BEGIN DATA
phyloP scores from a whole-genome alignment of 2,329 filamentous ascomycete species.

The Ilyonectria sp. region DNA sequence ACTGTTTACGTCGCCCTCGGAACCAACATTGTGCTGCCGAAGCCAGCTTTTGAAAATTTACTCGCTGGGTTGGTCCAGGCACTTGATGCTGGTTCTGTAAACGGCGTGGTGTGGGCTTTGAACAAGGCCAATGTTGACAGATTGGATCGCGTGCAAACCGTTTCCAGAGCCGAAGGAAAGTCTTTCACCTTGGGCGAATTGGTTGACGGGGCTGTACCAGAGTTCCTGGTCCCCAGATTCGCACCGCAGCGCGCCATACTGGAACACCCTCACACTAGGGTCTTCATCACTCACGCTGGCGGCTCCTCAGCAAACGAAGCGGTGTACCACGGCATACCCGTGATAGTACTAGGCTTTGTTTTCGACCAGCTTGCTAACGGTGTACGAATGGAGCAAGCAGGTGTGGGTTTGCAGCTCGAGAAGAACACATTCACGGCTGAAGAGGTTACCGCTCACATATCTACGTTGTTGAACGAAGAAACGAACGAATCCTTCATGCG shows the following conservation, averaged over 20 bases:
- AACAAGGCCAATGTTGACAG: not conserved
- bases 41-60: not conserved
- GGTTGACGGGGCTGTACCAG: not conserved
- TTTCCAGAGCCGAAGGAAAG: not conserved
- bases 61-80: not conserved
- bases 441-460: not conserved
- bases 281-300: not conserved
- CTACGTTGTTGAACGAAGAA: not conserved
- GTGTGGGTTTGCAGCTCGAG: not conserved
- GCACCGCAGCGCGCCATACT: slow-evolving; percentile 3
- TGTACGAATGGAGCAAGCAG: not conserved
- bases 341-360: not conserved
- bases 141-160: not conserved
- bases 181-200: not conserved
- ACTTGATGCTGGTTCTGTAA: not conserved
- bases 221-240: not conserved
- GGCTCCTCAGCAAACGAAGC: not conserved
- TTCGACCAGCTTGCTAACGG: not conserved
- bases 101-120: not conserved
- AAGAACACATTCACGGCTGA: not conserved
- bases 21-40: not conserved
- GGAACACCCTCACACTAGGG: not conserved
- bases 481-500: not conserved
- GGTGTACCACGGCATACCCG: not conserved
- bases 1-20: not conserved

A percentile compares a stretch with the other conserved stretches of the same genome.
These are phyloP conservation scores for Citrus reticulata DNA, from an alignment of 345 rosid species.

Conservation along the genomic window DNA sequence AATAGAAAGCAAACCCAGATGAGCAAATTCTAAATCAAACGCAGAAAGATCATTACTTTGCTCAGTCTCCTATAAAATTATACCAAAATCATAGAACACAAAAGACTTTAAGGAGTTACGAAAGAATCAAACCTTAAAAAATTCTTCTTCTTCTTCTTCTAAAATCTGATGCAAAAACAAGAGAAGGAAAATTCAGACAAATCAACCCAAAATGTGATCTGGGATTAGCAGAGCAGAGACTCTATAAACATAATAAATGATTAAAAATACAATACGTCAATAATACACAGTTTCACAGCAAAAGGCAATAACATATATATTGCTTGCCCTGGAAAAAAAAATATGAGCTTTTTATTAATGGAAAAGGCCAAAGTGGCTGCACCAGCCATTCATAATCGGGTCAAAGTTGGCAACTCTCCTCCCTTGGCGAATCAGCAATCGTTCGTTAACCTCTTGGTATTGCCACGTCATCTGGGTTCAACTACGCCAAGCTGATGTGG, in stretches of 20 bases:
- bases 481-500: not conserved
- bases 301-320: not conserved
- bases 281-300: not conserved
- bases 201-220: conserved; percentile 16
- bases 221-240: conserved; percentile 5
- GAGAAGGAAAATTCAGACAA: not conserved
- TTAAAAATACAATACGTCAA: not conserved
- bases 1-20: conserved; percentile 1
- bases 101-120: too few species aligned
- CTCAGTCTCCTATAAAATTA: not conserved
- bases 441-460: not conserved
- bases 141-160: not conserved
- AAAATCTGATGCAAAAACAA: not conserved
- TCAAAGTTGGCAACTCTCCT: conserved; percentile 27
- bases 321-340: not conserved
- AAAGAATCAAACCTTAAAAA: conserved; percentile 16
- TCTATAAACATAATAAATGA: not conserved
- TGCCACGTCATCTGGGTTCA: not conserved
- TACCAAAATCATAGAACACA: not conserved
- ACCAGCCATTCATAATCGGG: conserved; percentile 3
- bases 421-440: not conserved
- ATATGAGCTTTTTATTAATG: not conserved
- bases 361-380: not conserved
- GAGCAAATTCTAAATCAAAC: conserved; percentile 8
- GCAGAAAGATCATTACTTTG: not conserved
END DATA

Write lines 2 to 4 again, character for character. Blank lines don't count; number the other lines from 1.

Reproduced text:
The Ilyonectria sp. region DNA sequence ACTGTTTACGTCGCCCTCGGAACCAACATTGTGCTGCCGAAGCCAGCTTTTGAAAATTTACTCGCTGGGTTGGTCCAGGCACTTGATGCTGGTTCTGTAAACGGCGTGGTGTGGGCTTTGAACAAGGCCAATGTTGACAGATTGGATCGCGTGCAAACCGTTTCCAGAGCCGAAGGAAAGTCTTTCACCTTGGGCGAATTGGTTGACGGGGCTGTACCAGAGTTCCTGGTCCCCAGATTCGCACCGCAGCGCGCCATACTGGAACACCCTCACACTAGGGTCTTCATCACTCACGCTGGCGGCTCCTCAGCAAACGAAGCGGTGTACCACGGCATACCCGTGATAGTACTAGGCTTTGTTTTCGACCAGCTTGCTAACGGTGTACGAATGGAGCAAGCAGGTGTGGGTTTGCAGCTCGAGAAGAACACATTCACGGCTGAAGAGGTTACCGCTCACATATCTACGTTGTTGAACGAAGAAACGAACGAATCCTTCATGCG shows the following conservation, averaged over 20 bases:
- AACAAGGCCAATGTTGACAG: not conserved
- bases 41-60: not conserved